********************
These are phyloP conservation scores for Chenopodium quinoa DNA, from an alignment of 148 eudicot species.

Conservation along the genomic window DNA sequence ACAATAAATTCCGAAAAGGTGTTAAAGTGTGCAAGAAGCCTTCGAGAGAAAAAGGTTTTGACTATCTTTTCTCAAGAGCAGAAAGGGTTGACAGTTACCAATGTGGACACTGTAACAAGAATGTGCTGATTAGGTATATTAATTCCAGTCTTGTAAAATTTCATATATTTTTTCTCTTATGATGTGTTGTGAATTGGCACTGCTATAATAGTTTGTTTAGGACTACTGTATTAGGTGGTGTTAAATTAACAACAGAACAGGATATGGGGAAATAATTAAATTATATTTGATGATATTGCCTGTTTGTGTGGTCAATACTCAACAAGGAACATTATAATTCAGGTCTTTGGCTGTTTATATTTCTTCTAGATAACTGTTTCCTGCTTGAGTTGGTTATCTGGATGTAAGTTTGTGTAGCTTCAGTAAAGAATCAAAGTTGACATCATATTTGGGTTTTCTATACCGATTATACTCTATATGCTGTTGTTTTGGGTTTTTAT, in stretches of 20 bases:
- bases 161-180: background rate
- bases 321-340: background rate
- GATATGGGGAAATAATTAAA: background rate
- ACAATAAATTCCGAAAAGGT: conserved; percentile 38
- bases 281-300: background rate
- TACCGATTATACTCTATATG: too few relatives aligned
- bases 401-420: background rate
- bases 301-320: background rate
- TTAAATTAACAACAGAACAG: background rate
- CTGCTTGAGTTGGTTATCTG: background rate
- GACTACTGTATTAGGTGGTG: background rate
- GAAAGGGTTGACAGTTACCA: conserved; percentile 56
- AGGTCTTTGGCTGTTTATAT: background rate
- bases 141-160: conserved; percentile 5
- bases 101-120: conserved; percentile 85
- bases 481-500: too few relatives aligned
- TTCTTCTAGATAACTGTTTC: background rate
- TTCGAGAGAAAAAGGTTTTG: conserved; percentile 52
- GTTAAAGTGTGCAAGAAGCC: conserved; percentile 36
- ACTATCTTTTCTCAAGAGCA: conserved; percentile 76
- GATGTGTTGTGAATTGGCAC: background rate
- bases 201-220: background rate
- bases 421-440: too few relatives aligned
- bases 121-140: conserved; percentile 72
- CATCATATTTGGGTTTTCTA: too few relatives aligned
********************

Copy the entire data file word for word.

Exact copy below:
These are phyloP conservation scores for Chenopodium quinoa DNA, from an alignment of 148 eudicot species.

Conservation along the genomic window DNA sequence ACAATAAATTCCGAAAAGGTGTTAAAGTGTGCAAGAAGCCTTCGAGAGAAAAAGGTTTTGACTATCTTTTCTCAAGAGCAGAAAGGGTTGACAGTTACCAATGTGGACACTGTAACAAGAATGTGCTGATTAGGTATATTAATTCCAGTCTTGTAAAATTTCATATATTTTTTCTCTTATGATGTGTTGTGAATTGGCACTGCTATAATAGTTTGTTTAGGACTACTGTATTAGGTGGTGTTAAATTAACAACAGAACAGGATATGGGGAAATAATTAAATTATATTTGATGATATTGCCTGTTTGTGTGGTCAATACTCAACAAGGAACATTATAATTCAGGTCTTTGGCTGTTTATATTTCTTCTAGATAACTGTTTCCTGCTTGAGTTGGTTATCTGGATGTAAGTTTGTGTAGCTTCAGTAAAGAATCAAAGTTGACATCATATTTGGGTTTTCTATACCGATTATACTCTATATGCTGTTGTTTTGGGTTTTTAT, in stretches of 20 bases:
- bases 161-180: background rate
- bases 321-340: background rate
- GATATGGGGAAATAATTAAA: background rate
- ACAATAAATTCCGAAAAGGT: conserved; percentile 38
- bases 281-300: background rate
- TACCGATTATACTCTATATG: too few relatives aligned
- bases 401-420: background rate
- bases 301-320: background rate
- TTAAATTAACAACAGAACAG: background rate
- CTGCTTGAGTTGGTTATCTG: background rate
- GACTACTGTATTAGGTGGTG: background rate
- GAAAGGGTTGACAGTTACCA: conserved; percentile 56
- AGGTCTTTGGCTGTTTATAT: background rate
- bases 141-160: conserved; percentile 5
- bases 101-120: conserved; percentile 85
- bases 481-500: too few relatives aligned
- TTCTTCTAGATAACTGTTTC: background rate
- TTCGAGAGAAAAAGGTTTTG: conserved; percentile 52
- GTTAAAGTGTGCAAGAAGCC: conserved; percentile 36
- ACTATCTTTTCTCAAGAGCA: conserved; percentile 76
- GATGTGTTGTGAATTGGCAC: background rate
- bases 201-220: background rate
- bases 421-440: too few relatives aligned
- bases 121-140: conserved; percentile 72
- CATCATATTTGGGTTTTCTA: too few relatives aligned